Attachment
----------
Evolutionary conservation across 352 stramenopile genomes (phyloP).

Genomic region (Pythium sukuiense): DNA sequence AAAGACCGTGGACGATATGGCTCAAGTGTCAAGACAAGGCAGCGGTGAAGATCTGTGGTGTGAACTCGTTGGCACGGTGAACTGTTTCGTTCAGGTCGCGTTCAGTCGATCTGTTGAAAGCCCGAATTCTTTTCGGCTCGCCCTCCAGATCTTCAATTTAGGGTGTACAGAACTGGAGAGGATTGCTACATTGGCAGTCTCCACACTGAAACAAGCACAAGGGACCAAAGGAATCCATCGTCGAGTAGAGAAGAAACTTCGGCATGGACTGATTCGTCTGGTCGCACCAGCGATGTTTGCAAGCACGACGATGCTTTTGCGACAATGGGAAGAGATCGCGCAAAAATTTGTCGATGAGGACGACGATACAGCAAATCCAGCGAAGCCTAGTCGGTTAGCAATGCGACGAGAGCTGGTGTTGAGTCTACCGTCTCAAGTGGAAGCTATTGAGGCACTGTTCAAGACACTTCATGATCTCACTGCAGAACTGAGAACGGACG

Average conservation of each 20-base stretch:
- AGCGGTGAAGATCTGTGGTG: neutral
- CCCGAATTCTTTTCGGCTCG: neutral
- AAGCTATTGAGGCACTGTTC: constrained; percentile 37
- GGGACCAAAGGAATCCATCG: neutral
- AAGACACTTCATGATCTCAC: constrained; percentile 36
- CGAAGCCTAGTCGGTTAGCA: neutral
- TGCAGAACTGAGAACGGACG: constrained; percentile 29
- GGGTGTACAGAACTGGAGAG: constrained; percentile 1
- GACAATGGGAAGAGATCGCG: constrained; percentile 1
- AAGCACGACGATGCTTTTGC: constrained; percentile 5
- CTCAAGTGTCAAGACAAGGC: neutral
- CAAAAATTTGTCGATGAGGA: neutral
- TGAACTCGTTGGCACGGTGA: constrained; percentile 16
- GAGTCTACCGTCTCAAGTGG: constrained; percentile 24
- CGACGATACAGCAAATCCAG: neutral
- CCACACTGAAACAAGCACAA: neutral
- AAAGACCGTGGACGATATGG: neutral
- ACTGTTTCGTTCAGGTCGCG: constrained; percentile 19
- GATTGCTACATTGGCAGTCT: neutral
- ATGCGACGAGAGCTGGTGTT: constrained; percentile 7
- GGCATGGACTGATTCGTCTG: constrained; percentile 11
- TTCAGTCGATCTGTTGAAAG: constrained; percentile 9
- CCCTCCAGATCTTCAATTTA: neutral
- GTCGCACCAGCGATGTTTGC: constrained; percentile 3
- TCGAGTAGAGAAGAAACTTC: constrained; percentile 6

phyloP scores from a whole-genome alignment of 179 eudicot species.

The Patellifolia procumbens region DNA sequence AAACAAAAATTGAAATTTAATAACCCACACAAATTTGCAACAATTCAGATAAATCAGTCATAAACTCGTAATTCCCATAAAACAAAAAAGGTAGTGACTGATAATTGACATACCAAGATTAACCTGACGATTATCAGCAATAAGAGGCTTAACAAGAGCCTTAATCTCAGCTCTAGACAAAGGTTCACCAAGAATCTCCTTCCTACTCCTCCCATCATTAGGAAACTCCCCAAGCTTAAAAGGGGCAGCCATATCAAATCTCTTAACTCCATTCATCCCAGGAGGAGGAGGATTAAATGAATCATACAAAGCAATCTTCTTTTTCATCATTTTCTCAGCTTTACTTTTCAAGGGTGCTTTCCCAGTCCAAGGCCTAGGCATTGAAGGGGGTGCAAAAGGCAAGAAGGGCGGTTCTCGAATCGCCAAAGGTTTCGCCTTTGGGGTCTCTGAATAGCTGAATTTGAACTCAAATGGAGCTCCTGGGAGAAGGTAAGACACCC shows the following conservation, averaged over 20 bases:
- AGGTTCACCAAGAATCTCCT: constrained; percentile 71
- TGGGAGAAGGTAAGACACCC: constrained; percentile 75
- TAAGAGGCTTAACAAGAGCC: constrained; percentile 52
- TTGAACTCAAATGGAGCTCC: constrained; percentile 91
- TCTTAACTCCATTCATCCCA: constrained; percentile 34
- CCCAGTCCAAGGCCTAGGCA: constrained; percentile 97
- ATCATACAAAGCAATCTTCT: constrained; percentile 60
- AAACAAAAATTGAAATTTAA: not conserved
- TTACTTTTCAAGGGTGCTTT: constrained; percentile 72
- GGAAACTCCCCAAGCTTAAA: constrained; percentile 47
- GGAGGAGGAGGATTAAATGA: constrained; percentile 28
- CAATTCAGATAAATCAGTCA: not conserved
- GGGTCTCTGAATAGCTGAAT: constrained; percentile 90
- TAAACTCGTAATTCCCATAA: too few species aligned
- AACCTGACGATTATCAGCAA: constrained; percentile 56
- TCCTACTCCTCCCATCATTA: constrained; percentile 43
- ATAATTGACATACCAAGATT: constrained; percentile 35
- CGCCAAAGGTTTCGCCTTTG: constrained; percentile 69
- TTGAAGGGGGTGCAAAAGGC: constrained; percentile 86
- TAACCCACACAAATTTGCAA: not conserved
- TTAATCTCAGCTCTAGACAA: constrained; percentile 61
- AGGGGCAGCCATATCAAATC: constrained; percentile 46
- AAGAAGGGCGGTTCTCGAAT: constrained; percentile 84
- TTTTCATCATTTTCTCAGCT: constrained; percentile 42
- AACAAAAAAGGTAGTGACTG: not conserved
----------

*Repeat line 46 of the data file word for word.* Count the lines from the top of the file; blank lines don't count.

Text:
- TCCTACTCCTCCCATCATTA: constrained; percentile 43